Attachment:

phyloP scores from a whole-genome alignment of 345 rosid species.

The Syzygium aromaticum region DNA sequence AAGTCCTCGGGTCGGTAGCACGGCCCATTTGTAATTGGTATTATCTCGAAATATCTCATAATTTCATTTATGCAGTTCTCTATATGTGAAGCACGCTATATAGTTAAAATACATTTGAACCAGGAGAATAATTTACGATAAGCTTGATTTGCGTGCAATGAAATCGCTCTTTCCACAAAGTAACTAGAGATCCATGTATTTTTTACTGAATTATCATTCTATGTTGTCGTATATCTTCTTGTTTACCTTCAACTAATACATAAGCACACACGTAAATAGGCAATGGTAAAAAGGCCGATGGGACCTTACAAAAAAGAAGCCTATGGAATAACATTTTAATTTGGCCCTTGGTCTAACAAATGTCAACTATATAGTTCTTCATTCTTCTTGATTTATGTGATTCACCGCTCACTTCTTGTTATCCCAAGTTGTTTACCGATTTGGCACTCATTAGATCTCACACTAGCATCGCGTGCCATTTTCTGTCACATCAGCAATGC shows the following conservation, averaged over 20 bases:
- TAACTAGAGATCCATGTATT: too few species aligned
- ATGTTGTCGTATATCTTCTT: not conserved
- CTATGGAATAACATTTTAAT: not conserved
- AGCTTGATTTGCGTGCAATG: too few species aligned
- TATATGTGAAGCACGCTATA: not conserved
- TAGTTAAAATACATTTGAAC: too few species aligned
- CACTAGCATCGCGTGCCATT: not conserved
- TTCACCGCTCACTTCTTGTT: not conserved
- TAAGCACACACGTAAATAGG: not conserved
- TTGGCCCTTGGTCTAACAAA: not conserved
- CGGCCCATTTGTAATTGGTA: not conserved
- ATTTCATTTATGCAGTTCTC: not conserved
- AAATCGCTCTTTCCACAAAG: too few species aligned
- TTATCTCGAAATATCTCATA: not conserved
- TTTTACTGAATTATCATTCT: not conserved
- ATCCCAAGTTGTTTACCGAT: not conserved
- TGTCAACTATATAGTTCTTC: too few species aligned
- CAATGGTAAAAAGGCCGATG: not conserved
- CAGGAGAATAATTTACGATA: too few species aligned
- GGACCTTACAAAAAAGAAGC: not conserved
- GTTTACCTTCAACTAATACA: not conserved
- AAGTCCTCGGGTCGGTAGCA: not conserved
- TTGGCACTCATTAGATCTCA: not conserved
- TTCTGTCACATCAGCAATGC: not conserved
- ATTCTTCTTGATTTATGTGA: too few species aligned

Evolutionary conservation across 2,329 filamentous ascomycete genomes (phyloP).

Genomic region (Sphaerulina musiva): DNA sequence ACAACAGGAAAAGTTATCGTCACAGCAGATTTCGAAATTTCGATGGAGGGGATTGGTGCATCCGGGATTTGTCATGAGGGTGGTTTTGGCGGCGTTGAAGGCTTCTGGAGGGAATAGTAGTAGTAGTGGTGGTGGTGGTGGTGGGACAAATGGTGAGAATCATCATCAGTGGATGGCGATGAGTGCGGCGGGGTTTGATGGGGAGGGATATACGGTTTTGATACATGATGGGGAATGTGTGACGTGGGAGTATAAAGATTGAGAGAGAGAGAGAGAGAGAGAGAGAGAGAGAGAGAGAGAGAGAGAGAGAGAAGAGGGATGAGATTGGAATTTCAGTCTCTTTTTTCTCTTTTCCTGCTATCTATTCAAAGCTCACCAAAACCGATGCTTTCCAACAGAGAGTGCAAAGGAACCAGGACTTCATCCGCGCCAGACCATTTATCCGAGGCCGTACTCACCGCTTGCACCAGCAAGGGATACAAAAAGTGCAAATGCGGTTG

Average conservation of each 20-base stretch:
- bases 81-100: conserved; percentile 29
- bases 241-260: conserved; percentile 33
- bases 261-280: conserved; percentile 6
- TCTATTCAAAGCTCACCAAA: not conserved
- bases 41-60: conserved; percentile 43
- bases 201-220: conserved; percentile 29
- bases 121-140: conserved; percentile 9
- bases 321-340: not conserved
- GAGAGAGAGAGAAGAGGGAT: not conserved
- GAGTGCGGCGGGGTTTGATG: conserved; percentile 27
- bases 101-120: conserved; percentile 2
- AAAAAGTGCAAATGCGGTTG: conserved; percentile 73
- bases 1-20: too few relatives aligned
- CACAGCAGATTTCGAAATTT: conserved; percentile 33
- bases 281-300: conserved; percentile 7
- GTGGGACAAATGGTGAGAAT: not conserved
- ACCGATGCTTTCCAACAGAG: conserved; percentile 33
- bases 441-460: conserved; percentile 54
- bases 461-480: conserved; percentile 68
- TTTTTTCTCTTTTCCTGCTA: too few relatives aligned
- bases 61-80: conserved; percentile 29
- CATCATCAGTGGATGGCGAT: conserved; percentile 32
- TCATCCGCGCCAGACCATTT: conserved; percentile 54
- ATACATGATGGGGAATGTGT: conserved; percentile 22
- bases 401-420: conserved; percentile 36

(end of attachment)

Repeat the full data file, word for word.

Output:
phyloP scores from a whole-genome alignment of 345 rosid species.

The Syzygium aromaticum region DNA sequence AAGTCCTCGGGTCGGTAGCACGGCCCATTTGTAATTGGTATTATCTCGAAATATCTCATAATTTCATTTATGCAGTTCTCTATATGTGAAGCACGCTATATAGTTAAAATACATTTGAACCAGGAGAATAATTTACGATAAGCTTGATTTGCGTGCAATGAAATCGCTCTTTCCACAAAGTAACTAGAGATCCATGTATTTTTTACTGAATTATCATTCTATGTTGTCGTATATCTTCTTGTTTACCTTCAACTAATACATAAGCACACACGTAAATAGGCAATGGTAAAAAGGCCGATGGGACCTTACAAAAAAGAAGCCTATGGAATAACATTTTAATTTGGCCCTTGGTCTAACAAATGTCAACTATATAGTTCTTCATTCTTCTTGATTTATGTGATTCACCGCTCACTTCTTGTTATCCCAAGTTGTTTACCGATTTGGCACTCATTAGATCTCACACTAGCATCGCGTGCCATTTTCTGTCACATCAGCAATGC shows the following conservation, averaged over 20 bases:
- TAACTAGAGATCCATGTATT: too few species aligned
- ATGTTGTCGTATATCTTCTT: not conserved
- CTATGGAATAACATTTTAAT: not conserved
- AGCTTGATTTGCGTGCAATG: too few species aligned
- TATATGTGAAGCACGCTATA: not conserved
- TAGTTAAAATACATTTGAAC: too few species aligned
- CACTAGCATCGCGTGCCATT: not conserved
- TTCACCGCTCACTTCTTGTT: not conserved
- TAAGCACACACGTAAATAGG: not conserved
- TTGGCCCTTGGTCTAACAAA: not conserved
- CGGCCCATTTGTAATTGGTA: not conserved
- ATTTCATTTATGCAGTTCTC: not conserved
- AAATCGCTCTTTCCACAAAG: too few species aligned
- TTATCTCGAAATATCTCATA: not conserved
- TTTTACTGAATTATCATTCT: not conserved
- ATCCCAAGTTGTTTACCGAT: not conserved
- TGTCAACTATATAGTTCTTC: too few species aligned
- CAATGGTAAAAAGGCCGATG: not conserved
- CAGGAGAATAATTTACGATA: too few species aligned
- GGACCTTACAAAAAAGAAGC: not conserved
- GTTTACCTTCAACTAATACA: not conserved
- AAGTCCTCGGGTCGGTAGCA: not conserved
- TTGGCACTCATTAGATCTCA: not conserved
- TTCTGTCACATCAGCAATGC: not conserved
- ATTCTTCTTGATTTATGTGA: too few species aligned

Evolutionary conservation across 2,329 filamentous ascomycete genomes (phyloP).

Genomic region (Sphaerulina musiva): DNA sequence ACAACAGGAAAAGTTATCGTCACAGCAGATTTCGAAATTTCGATGGAGGGGATTGGTGCATCCGGGATTTGTCATGAGGGTGGTTTTGGCGGCGTTGAAGGCTTCTGGAGGGAATAGTAGTAGTAGTGGTGGTGGTGGTGGTGGGACAAATGGTGAGAATCATCATCAGTGGATGGCGATGAGTGCGGCGGGGTTTGATGGGGAGGGATATACGGTTTTGATACATGATGGGGAATGTGTGACGTGGGAGTATAAAGATTGAGAGAGAGAGAGAGAGAGAGAGAGAGAGAGAGAGAGAGAGAGAGAGAGAGAAGAGGGATGAGATTGGAATTTCAGTCTCTTTTTTCTCTTTTCCTGCTATCTATTCAAAGCTCACCAAAACCGATGCTTTCCAACAGAGAGTGCAAAGGAACCAGGACTTCATCCGCGCCAGACCATTTATCCGAGGCCGTACTCACCGCTTGCACCAGCAAGGGATACAAAAAGTGCAAATGCGGTTG

Average conservation of each 20-base stretch:
- bases 81-100: conserved; percentile 29
- bases 241-260: conserved; percentile 33
- bases 261-280: conserved; percentile 6
- TCTATTCAAAGCTCACCAAA: not conserved
- bases 41-60: conserved; percentile 43
- bases 201-220: conserved; percentile 29
- bases 121-140: conserved; percentile 9
- bases 321-340: not conserved
- GAGAGAGAGAGAAGAGGGAT: not conserved
- GAGTGCGGCGGGGTTTGATG: conserved; percentile 27
- bases 101-120: conserved; percentile 2
- AAAAAGTGCAAATGCGGTTG: conserved; percentile 73
- bases 1-20: too few relatives aligned
- CACAGCAGATTTCGAAATTT: conserved; percentile 33
- bases 281-300: conserved; percentile 7
- GTGGGACAAATGGTGAGAAT: not conserved
- ACCGATGCTTTCCAACAGAG: conserved; percentile 33
- bases 441-460: conserved; percentile 54
- bases 461-480: conserved; percentile 68
- TTTTTTCTCTTTTCCTGCTA: too few relatives aligned
- bases 61-80: conserved; percentile 29
- CATCATCAGTGGATGGCGAT: conserved; percentile 32
- TCATCCGCGCCAGACCATTT: conserved; percentile 54
- ATACATGATGGGGAATGTGT: conserved; percentile 22
- bases 401-420: conserved; percentile 36